The Fresh Loaf

News & Information for Amateur Bakers and Artisan Bread Enthusiasts

Oil for kneading

Janknitz's picture

Oil for kneading

I've been tying to reduce the bench flour I'm using so as not to mess with the hydration levels of my dough.  THis weekend I experimented with VERY LIGHTLY spraying just a tiny bit of olive oil on my marble board when I take the dough out of the KA to do the final bit of kneading and rounding (note I am not doing ALL the keading on an oiled board, just those little bits  of kneading or S & F for rounding before bulk fermentation). 

This seems to be working quite well and I can put the dough to rise in the bucket without having to add any oil on top to keep the cover from sticking.  I usually only need to use any oil at all during the bulk fermentation.  I usually find that there is sufficient gluten structure for the final shaping without the need for additional flour or oil. 

I was wondering if anybody has any comments about this method.  I'm not sure I would use it when the goal is a very lean dough, but for most breads this seems to work well without any bad "side effects".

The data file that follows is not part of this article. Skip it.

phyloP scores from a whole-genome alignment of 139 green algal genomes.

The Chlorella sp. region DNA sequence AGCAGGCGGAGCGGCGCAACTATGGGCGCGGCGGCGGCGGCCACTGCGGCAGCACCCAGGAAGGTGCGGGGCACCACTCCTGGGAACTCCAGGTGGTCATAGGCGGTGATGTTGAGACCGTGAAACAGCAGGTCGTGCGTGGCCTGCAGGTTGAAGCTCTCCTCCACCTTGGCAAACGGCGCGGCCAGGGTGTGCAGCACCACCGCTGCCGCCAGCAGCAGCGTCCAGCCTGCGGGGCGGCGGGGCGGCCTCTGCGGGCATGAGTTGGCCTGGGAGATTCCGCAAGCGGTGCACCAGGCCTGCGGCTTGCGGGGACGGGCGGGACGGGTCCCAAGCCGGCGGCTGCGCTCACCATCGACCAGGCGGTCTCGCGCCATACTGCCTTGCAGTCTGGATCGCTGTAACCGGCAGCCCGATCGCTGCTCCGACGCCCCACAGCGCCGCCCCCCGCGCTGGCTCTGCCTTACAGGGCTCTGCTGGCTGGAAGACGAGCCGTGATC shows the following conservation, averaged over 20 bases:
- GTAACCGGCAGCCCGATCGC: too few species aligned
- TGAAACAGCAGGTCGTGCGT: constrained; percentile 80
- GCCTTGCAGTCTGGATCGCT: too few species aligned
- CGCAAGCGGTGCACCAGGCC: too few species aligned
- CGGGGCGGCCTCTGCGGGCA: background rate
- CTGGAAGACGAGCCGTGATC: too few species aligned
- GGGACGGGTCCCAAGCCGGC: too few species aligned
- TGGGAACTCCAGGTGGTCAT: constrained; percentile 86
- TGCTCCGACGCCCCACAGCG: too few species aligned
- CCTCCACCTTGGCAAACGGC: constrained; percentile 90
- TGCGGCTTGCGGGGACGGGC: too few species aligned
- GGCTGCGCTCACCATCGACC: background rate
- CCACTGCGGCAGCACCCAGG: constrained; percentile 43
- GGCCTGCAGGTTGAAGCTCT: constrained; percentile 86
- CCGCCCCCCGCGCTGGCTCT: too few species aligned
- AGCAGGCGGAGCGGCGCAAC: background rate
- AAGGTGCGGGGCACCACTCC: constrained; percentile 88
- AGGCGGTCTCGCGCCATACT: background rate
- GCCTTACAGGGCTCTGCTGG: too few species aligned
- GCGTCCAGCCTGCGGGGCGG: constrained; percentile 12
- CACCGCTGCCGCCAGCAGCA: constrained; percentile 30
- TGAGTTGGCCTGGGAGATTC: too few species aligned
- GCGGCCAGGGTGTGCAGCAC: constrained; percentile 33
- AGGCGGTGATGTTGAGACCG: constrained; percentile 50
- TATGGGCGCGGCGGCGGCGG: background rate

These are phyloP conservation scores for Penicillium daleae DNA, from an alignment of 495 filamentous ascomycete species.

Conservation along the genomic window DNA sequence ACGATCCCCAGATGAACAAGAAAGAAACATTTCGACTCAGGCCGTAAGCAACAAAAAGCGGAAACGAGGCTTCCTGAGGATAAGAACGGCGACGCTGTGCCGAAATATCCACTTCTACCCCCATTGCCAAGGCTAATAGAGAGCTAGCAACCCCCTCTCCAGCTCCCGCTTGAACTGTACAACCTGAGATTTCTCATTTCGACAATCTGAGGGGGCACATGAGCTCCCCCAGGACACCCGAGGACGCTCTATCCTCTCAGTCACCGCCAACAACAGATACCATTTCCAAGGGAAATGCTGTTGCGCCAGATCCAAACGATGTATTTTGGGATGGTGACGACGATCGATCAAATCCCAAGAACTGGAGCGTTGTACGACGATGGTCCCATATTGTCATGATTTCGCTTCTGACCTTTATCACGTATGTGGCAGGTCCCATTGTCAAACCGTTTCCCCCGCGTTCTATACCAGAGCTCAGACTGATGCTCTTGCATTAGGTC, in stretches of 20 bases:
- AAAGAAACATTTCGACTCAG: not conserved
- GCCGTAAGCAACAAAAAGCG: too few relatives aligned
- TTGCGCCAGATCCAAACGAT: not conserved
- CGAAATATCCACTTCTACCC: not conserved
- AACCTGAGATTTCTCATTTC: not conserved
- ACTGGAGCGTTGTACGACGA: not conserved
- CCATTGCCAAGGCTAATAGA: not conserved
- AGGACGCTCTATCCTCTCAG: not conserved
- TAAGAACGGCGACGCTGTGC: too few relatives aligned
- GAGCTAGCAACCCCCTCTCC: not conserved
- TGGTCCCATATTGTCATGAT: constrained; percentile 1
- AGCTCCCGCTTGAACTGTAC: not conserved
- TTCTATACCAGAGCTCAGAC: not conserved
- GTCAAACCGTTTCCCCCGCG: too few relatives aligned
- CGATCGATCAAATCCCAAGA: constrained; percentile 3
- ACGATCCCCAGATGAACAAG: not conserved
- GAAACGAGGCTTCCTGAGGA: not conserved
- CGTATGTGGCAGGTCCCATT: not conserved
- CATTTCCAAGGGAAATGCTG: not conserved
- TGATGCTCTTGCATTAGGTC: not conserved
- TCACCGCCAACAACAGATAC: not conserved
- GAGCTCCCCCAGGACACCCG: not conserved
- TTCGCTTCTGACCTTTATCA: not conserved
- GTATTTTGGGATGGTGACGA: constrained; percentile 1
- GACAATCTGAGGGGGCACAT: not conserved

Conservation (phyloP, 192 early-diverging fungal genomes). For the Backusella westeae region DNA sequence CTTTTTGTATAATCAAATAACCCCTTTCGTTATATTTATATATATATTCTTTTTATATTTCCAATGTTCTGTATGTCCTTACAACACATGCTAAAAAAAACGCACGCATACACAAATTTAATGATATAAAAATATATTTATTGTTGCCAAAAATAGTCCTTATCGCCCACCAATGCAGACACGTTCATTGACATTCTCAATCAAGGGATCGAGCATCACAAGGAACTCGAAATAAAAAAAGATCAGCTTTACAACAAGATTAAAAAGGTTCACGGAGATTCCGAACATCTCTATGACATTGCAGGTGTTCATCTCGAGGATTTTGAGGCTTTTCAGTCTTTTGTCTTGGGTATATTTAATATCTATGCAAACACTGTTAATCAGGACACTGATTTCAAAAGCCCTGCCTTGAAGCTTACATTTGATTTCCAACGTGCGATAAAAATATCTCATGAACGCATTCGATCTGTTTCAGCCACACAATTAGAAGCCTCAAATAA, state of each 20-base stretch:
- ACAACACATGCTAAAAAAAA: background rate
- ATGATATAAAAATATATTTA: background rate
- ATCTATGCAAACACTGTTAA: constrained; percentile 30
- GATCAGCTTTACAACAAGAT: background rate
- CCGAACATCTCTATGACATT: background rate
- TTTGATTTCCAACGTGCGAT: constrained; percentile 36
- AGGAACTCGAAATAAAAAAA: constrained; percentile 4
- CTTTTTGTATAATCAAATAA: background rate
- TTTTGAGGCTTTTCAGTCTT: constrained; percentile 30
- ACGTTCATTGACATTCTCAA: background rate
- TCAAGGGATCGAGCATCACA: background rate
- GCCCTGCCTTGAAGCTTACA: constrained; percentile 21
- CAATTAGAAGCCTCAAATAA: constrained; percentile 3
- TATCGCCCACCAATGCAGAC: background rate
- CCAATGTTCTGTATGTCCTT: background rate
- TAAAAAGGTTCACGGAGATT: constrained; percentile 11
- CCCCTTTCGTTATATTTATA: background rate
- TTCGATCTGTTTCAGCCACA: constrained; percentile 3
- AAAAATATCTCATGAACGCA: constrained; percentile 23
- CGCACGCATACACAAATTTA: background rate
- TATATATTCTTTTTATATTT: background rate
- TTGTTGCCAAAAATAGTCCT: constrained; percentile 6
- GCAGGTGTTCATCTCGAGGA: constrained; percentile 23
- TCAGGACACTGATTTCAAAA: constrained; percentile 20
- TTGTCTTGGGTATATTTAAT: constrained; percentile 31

flournwater's picture

I use the method you describe for several of the breads I bake without ill effect.'s picture

I always use a bit of oil on my hands to knead Challah dough - this rich egg dough does not do well with too much flour - the challahs I make always come out light and delicious.

Yerffej's picture

Water also works in place of bench flour.


Barbara Krauss's picture
Barbara Krauss

In his book the Handmade Loaf, Dan Lepard suggests rubbing a small amount of oil on the kneading surface instead of dusting with extra flour.  Too much flour can upset the hydration balance more so than a light coating of oil.